SHU has recently been ranked fifth in the state for quality of dorm buildings according to Niche.com, a research site that compares public responses with statistical data to calculate the most accurate descriptions of institutions.
Factors considered in this calculation included student surveys, housing capacity and cost, and student housing crime rate.
Some more notable schools that Seton Hall beat are Rutgers University and Montclair State University, which are six times and two times Seton Hall’s student population, respectively.
Cheryl McCloskey, assistant director of Housing Operations, said that diverse housing options and frequent renovations are two of the reasons she believed Seton Hall is fifth on the list.
McCloskey spoke about the three different types of dorms offered at Seton Hall: suite style, community corridor style, and apartment style. Renovations have been made to at least four of the dorms on campus within recent years.
But what makes Seton Hall’s dorms really special, McCloskey added, are the students within the residence halls.
“Residence halls are far more than the bricks and mortar they are built from. We have wonderful, diverse residents who come together to form a beautiful community filled with positive energy, servant leadership, and academic success,” McCloskey said. “Our residence halls are a great place to make your ‘Home at the Hall.’”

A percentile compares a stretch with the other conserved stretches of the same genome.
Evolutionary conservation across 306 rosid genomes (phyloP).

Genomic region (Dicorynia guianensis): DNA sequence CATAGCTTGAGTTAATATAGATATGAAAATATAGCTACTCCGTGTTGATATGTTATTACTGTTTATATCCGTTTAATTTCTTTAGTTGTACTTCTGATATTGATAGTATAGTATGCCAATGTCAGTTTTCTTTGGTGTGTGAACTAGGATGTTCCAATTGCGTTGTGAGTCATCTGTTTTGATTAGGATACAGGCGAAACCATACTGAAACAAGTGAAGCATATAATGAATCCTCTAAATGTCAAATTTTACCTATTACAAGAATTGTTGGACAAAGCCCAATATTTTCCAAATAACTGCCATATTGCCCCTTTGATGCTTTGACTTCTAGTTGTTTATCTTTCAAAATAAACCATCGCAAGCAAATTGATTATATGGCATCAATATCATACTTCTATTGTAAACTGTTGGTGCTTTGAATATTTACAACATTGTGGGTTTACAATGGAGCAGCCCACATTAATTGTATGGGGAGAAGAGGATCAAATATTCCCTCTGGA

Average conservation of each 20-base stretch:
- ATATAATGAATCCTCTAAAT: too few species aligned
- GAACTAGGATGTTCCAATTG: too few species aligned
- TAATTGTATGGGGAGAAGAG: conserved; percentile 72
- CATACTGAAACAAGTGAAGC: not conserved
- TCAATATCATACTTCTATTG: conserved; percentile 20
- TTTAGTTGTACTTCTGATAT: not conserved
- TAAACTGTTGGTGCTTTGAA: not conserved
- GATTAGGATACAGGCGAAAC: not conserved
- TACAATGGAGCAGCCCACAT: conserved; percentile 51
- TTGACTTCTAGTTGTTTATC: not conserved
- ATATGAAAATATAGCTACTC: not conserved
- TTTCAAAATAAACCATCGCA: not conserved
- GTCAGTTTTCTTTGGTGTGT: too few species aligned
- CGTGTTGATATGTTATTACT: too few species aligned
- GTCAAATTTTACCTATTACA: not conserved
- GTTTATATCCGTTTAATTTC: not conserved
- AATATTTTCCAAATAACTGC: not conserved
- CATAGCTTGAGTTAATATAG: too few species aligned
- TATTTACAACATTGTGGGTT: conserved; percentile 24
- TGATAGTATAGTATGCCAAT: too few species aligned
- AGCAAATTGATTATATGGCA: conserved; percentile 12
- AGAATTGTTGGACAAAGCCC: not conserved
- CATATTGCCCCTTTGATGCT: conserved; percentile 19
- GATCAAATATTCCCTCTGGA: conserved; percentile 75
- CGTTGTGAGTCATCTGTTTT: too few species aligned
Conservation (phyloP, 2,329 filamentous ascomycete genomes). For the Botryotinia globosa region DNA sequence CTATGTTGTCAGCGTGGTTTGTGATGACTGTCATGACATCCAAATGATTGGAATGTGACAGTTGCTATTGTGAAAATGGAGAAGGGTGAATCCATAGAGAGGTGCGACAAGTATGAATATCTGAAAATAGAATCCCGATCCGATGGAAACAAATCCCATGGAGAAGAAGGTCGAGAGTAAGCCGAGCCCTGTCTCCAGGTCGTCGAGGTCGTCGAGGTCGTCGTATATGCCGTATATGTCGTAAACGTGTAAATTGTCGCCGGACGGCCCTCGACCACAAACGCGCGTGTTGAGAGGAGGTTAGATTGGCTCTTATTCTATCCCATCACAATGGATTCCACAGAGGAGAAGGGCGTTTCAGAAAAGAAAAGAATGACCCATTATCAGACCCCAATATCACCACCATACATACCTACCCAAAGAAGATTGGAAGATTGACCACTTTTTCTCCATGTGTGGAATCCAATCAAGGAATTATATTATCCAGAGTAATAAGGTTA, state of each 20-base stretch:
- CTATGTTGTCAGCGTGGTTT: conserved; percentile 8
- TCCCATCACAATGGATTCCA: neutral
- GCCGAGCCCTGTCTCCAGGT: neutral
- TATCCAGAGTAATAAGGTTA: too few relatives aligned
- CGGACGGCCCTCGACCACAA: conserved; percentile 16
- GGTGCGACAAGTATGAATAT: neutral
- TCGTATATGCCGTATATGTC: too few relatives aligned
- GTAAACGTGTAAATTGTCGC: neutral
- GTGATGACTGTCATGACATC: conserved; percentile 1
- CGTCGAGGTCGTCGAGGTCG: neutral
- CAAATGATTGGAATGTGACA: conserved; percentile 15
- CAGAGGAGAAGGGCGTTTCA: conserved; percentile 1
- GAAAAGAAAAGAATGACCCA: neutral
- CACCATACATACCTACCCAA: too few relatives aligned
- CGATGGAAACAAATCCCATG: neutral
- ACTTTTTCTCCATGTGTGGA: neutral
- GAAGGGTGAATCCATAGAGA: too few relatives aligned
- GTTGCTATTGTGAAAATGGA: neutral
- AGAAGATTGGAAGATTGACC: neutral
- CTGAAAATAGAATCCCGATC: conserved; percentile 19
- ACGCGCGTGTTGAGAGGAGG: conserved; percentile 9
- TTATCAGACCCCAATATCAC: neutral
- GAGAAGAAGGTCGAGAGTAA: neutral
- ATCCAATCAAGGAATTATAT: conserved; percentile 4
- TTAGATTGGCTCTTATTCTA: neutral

The Setonian polled 124 students and asked if Seton Hall should have been ranked so high.
About 45 percent of those students disagreed with the ranking, 37 percent thought the dorms could be better, and about 18 percent agreed with the ranking.
Rising sophomore and chemistry major, Jonathan Carter, doesn’t believe that SHU dorms should have ranked as high as they did.
“Beyond simply the lack of rooms available, when I went to visit friends I found that the shower tiles were stained and nasty, even in Aquinas,” Carter said. “Furthermore, they really don’t offer much space for the price you’re paying.”
Carter said that his siblings at other schools pay less for housing, but had more space, which included a living room.
Kyle Buaya, a rising sophomore nursing major at Seton Hall, echoed McCloskey’s sentiment about the people within the dorms making all the difference, saying the staff took her experience from “okay to fantastic!”